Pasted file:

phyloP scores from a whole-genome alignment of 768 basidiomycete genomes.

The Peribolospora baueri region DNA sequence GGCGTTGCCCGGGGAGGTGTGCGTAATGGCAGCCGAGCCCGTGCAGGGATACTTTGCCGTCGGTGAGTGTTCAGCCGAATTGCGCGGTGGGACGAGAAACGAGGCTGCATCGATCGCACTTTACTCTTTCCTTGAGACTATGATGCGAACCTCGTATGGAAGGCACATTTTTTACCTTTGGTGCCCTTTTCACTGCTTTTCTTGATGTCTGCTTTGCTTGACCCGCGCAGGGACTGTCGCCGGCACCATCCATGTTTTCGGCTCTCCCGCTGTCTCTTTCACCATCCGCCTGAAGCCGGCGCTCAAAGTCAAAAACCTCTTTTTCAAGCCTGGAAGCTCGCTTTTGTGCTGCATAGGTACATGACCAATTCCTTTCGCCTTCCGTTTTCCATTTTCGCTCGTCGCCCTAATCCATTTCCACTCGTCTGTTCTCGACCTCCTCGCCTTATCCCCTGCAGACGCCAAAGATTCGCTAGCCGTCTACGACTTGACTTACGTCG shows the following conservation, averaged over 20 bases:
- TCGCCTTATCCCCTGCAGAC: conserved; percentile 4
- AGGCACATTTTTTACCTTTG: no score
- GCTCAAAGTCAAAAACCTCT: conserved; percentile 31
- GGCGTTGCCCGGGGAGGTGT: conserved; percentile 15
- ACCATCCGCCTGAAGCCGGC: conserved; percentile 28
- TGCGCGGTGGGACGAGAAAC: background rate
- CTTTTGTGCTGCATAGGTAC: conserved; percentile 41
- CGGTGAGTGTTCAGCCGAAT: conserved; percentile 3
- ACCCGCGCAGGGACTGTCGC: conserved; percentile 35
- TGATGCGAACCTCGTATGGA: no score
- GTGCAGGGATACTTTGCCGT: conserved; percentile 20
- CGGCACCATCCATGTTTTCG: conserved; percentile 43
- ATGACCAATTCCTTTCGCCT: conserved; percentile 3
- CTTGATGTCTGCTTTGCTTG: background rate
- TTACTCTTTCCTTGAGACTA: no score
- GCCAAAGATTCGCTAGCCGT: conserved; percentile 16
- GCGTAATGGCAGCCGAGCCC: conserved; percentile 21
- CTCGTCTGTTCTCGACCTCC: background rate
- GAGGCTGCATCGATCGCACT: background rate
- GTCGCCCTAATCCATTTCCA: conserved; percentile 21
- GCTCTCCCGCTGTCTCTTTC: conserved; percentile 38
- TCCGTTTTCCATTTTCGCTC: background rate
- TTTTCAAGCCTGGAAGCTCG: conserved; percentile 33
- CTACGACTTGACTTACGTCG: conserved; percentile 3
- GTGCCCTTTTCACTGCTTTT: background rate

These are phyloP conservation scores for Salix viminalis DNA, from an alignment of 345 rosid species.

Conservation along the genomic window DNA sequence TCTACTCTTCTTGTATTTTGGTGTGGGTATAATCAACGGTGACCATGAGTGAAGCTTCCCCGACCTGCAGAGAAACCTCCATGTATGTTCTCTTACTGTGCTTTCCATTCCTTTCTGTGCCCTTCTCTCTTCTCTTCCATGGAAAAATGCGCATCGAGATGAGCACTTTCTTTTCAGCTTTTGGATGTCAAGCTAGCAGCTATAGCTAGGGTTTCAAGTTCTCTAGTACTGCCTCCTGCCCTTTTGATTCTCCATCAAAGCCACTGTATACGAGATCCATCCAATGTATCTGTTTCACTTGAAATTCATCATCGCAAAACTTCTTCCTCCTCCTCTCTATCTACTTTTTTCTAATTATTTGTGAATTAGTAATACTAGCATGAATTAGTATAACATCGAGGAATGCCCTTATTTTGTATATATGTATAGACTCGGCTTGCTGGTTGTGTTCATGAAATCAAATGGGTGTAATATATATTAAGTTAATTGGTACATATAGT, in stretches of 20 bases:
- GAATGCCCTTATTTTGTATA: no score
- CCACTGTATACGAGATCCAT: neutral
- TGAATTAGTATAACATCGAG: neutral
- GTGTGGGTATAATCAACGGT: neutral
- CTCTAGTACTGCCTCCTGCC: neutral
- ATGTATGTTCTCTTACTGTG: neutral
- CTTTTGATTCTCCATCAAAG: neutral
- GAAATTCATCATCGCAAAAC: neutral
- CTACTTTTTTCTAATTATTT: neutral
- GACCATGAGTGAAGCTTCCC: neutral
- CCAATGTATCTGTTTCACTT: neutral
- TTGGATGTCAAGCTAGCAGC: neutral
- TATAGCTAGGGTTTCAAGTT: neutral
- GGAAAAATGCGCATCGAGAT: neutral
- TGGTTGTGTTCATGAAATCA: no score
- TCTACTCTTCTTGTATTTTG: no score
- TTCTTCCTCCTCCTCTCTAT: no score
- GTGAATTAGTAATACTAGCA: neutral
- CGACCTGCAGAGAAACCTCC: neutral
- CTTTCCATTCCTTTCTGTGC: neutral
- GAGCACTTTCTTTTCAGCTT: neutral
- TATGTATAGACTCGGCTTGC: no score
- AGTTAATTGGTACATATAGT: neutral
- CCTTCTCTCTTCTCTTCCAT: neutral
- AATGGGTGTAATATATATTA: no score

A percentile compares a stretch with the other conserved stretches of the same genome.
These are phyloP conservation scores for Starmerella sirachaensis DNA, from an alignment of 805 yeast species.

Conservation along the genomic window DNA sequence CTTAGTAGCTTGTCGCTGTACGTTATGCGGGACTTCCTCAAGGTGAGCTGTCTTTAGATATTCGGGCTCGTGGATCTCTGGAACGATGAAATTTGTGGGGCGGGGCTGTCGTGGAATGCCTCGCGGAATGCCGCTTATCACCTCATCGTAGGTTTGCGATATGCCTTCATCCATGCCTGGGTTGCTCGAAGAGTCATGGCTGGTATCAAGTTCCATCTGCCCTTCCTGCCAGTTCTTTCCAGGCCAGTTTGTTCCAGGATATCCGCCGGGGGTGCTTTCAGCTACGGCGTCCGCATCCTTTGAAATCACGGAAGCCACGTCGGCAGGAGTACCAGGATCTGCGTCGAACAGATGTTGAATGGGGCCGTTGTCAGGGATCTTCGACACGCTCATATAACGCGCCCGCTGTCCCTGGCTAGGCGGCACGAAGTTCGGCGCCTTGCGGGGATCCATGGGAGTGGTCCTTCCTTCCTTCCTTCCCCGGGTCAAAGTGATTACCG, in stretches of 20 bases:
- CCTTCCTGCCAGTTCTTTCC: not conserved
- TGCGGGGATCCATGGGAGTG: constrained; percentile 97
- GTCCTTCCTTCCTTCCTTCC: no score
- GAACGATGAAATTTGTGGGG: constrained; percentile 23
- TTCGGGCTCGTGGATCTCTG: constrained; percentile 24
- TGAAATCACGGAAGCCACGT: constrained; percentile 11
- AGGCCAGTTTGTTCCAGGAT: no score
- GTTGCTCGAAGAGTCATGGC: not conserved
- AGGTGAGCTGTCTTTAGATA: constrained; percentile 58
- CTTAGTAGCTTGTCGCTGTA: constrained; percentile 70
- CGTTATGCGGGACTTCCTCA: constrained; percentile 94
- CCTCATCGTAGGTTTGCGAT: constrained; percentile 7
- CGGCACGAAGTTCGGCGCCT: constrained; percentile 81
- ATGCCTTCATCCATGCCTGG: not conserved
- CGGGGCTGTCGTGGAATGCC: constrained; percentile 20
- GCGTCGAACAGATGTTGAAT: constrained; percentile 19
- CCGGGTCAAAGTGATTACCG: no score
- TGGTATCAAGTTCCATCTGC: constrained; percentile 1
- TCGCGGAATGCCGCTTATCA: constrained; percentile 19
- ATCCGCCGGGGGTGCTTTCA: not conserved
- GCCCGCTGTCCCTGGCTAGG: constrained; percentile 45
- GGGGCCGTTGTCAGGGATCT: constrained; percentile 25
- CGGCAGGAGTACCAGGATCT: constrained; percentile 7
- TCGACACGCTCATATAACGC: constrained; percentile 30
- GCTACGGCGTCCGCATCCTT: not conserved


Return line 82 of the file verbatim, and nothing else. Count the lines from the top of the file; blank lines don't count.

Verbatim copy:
- GCTACGGCGTCCGCATCCTT: not conserved